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April 09, 1968 - Image 13

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The Michigan Daily, 1968-04-09
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Page Fourteen

THE MICHIGAN DAILY MAGAZINE

Tuesday, April 9, 1968

Tuesday, April 9, 1968

THE MICHIGAN DAILY MAGAZINE

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Professor

as

Authc

The Wolverine Muse often taps faculty to write te
Bring your book to class and
the writer may autograph it after his lecture.

The land is rich in gold and folk lore, more wild.
than the men who seek to tame it. And who is to say

whether the Yukon is any less "real" than

some

big city ?

By ERIC BURTON,
DAN SHARE
and ED ZIFKIN
The muggy Michigan summer of
1967 was all but unbearable - and
a summer of construction work ap-'
peared more in the nature of op-
pression than of vacation. We chose
to leave all this for a different world
-not a fantasy world-away from
city smoke and traffic jams. We
left in a Bronco, Ford's version of
the jeep, for the Canadian Yukon, a
part of North America where even
if it is 95 desgrees, there's a cool
breeze to sweep from a river valley
across a mountain ridge.

The Yukon is open and its air is
pure. Driving for tens of miles we
found only moose and sheep play-
ing along ridges whose tops cut the
clouds. The Yukon calls upon man's
sense of harmony with nature, even
. though it is a giant and rugged land
which challenges human capacities.
We drove to the Yukon through
the Black Hills, through Yellow-
stone Park and the Tetons, along
the continental divide through
Banff, past Calgary and the Alcan
Highway. We finally stopped in
Yukon, in a 'small valley five miles
from the Yukon Border.-
That's where Ole built his place,

a small log cabin surrounded by
dogtooth peaks. Ole Medby is a sour-
dough. He came from Norway at 19
and has made and spent several for-
tunes in gold taken from Yukon soil.
Last summer, he put us Up.
Ole is a Yukon man: his "national
poet" is Robert Service, who wrote,
There are strange things done in
the midnight sun
By the men who moil for gold.
And the Northern Lights have seen
queer sights
That would make your blood run
cold.
Service, like Ole and the tens of thou-
sands of others who came to conquer
a last frontier, knew the Yukon's power
and mystery. Those who streamed into
the Klondike early in the century search-
ing for gold have left-the area un-
changed. To be sure, there are a few
rotting cabins by the side of the dirt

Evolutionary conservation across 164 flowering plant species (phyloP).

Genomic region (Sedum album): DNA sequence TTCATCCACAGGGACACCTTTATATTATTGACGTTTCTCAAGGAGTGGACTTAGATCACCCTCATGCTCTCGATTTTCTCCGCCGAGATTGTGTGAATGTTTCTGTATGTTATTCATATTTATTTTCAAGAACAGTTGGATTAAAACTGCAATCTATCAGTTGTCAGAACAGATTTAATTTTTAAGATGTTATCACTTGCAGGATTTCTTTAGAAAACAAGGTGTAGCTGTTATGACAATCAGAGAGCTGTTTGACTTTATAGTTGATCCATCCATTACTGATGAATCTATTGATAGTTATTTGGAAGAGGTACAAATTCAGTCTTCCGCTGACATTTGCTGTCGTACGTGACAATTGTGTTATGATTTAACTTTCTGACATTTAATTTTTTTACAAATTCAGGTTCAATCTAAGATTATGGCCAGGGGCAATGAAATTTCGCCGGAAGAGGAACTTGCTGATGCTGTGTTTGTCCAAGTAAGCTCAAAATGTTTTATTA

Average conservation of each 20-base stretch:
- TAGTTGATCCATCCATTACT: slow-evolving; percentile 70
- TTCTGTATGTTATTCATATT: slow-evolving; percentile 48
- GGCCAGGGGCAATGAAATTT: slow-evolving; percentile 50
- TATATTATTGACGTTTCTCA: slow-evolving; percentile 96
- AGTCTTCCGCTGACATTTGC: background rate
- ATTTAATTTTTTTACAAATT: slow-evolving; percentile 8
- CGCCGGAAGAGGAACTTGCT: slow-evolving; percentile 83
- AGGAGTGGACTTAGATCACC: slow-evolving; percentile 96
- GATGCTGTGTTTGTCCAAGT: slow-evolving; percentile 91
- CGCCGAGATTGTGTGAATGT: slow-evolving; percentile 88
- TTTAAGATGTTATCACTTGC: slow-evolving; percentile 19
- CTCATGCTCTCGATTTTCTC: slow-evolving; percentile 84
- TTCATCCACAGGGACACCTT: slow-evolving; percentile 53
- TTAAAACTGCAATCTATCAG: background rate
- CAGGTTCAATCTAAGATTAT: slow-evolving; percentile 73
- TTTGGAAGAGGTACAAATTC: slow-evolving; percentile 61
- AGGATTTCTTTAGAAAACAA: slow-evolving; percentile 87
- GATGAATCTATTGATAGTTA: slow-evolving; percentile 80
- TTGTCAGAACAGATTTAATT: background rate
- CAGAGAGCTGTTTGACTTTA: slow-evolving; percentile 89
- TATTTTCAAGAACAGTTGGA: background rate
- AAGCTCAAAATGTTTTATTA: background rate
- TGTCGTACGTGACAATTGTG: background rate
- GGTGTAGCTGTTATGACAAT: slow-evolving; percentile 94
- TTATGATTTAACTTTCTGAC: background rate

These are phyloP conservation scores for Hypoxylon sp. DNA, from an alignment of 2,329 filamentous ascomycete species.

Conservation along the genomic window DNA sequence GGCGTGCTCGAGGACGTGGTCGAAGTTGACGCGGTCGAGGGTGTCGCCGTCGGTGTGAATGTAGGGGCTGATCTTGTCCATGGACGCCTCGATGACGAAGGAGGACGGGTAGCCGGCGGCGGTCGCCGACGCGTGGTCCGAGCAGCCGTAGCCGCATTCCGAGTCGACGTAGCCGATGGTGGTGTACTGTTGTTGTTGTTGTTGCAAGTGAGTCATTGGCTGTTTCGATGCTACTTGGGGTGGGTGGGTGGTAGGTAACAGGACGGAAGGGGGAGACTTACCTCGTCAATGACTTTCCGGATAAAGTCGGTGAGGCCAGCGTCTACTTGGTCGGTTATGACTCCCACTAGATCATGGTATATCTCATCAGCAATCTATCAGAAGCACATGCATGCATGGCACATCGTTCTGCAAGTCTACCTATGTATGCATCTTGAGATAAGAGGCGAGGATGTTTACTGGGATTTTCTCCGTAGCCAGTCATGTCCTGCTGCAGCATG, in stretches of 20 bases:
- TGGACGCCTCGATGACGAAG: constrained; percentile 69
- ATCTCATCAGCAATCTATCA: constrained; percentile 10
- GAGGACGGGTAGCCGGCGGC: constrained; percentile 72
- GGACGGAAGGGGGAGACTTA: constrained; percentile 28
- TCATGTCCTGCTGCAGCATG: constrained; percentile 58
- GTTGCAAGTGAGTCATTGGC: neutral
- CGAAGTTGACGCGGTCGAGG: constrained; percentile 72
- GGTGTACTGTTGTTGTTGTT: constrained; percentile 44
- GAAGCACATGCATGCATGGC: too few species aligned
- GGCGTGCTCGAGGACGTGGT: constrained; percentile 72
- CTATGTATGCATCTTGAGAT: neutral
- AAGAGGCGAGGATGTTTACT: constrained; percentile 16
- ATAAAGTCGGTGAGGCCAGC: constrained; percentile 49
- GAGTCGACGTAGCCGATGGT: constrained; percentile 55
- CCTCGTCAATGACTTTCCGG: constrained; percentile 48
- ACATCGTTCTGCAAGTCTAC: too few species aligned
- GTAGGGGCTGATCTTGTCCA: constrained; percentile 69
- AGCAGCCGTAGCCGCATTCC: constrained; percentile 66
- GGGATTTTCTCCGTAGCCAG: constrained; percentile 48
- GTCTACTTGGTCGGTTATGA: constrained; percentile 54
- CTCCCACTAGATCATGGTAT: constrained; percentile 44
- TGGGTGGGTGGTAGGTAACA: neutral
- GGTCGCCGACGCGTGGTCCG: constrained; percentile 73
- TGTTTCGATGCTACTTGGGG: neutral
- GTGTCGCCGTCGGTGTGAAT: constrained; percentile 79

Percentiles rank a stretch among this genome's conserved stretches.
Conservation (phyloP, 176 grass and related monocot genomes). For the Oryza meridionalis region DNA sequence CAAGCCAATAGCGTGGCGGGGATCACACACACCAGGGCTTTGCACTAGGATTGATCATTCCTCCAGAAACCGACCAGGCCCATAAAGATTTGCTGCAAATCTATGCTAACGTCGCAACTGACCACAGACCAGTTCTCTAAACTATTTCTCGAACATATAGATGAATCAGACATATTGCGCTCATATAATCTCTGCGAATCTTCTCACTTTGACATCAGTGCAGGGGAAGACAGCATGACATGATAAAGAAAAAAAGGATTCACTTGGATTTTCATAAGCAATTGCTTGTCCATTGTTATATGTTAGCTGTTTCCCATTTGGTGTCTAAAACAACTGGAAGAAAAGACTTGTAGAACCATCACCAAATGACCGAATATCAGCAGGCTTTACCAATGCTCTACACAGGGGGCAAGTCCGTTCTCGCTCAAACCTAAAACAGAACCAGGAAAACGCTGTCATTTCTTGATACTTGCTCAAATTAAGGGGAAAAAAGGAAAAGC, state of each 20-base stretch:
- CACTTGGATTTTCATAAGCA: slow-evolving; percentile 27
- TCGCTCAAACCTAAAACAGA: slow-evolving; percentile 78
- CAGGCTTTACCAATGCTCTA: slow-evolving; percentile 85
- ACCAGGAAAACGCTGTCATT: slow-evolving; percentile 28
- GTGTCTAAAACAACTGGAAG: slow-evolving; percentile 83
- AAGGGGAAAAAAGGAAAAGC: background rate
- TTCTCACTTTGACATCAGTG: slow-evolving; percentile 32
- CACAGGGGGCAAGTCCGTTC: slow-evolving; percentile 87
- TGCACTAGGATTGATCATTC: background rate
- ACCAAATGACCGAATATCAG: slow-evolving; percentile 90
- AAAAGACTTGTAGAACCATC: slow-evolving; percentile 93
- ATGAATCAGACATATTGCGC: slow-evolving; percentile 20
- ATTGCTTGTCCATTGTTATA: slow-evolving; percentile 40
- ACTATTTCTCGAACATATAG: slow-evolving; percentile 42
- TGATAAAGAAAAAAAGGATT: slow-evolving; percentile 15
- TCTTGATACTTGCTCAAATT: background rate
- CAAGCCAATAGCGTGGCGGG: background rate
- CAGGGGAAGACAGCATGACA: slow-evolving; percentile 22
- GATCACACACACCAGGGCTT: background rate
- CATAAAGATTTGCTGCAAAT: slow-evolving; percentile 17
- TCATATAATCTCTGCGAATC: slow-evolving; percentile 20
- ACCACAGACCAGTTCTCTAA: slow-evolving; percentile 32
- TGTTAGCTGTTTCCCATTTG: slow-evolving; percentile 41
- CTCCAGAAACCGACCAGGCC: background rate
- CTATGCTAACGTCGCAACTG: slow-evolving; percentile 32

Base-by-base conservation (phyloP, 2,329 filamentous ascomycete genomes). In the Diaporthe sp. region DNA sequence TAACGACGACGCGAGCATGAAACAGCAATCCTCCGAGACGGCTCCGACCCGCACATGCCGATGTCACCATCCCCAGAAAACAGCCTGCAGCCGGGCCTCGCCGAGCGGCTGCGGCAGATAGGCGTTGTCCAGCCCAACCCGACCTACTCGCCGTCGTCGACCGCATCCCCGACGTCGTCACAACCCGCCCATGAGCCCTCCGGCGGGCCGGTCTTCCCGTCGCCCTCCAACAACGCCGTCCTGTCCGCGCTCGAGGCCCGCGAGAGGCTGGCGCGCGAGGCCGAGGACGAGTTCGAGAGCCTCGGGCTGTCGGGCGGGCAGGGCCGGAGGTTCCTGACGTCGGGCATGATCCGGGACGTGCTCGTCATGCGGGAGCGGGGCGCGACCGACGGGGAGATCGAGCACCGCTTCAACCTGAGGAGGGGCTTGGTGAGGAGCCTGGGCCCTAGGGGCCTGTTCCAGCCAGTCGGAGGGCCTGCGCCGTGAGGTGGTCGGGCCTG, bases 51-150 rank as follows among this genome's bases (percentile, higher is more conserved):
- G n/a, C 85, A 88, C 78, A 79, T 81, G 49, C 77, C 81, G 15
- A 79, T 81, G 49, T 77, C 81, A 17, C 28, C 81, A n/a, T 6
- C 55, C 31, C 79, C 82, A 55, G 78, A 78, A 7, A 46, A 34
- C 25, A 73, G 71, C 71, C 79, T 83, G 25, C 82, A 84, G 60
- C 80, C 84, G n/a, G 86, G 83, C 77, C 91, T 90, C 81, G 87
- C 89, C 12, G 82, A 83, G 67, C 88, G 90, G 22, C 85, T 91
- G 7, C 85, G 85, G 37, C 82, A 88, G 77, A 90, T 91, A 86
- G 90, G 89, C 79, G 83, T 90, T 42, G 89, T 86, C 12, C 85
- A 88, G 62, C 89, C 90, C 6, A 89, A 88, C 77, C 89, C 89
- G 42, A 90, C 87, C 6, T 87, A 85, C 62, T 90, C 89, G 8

road which acts as a super-highway in
the Yukon, and an occasional sourdough
lives among the ruins of the long dead
mining camps. But the Yukon, and a
large part of Alaska, remain wilderness.
Most of the Yukon's citizens live in the
cities and in the southern portion of the
province: 90 per cent live south of Daw-
son City. The cities have modern con-
veniences like plumbing. But the out-
lying districts remain all but unchanged,
The territory, in fact, is the same as
it was 40 years ago, when one day, Mon-
treal Mike killed a Mountie and proceed-
ed to lead the famed Royal Canadian
Mounted Police on a fruitless chase
through the wilderness. Even though it,
was the dead of winter, when tracking in
the snow is easiest, Montreal Mike eluded
the Mounties - and is rumored to be at
large in the Northwest today.
Dawson City was once the largest pop-
ulation center west of the Missouri River.
Its atmosphere is still electric: An oc-
casional gold-bearing miner still rambles
into town, and one expects Klondike Kate
to come strolling out of the Flora Dora
Saloon to meet him.
Klondike Kate was typical of the op-
portunists who invaded the North after
the El Dorado strike of '96. In the first
years of the 20th century she built a
reputation as Queen of the North. She
was a beautiful woman and as such

quickly became queen of Dawson Mtty
prostitutes. A
But Klondike Kate committed the
North's greatest crime: she swindled a
miner out of his poke. She married an
old miner up on Sixty Mile Creek. A few
months later, she took his gold and left
for Oregon,
The miners have known such exploita-
tion since the first gold strike -- and
those who have stayed on know it today.
Jimmy Carmacks, an Indian who was in
on the first strike in 1896, was totally
cut from the wealth by his partners; the
few miners working today are now being
edged out of wealth by large corpora-
tions. The corporations have been apply-
ing their vast resources to securing min-
eral rights in the Yukon, one of the
world's richest areas. When; in a few
years, -sources of valuable metals begin
to dry up and it becomes profitable to
lay rails in theNorth to provide an ac-
cessible market, the corporations will
have a "gold mine" in such minerals as
mercury. iron, asbestos, nickel and what
may, prove to be the world's largest oil
reserve.
But the corporations haven't been
dealing kindly with the miners. They are
content to wait for the miners to become
desperate for money and either pay them
a pittance for their mineral rights -
or just wait for them to leave. The cor-
porations then can file claims without
cost. An, unfortunate Indian who first
discovered oil in the Yukon, for example,
was unable to get the Tequired $100 to
work his claim - and lost it to a large
corporation which received the benefits
of his discovery for nothing.
Big business, then, is absorbing the
already-stagnating frontier empire of
the sourdough.
Commercialization in the service of the
tourist industry attempts vainly to re-
capture the fading romance of the gold
rush days. "Yukon Bud'' Fisher, a grizzly
looking old timer with a massive white
beard, seen on Yukon travel posters, is
actually paid by the provincial govern-
ment as a publicity asset - and with
the money he earns spends his winters
in California.
Real sourdoughs such . as Indian
George, Windy John, Jimmy Lynch, and
Ole Medby are holdovers from a dying
breed. Their lives are deeply interwoven
with the wilderness about them and

By SHARON FITZHHENRY
University professors often write
textbooks. Their efforts are often
very good and perhaps just as often
not so good. In this sense, the ef-
forts of University professors are
much like those of their students.
Textbook writing calls upon many
skills. Authors must first be able to
write well, for no matter how many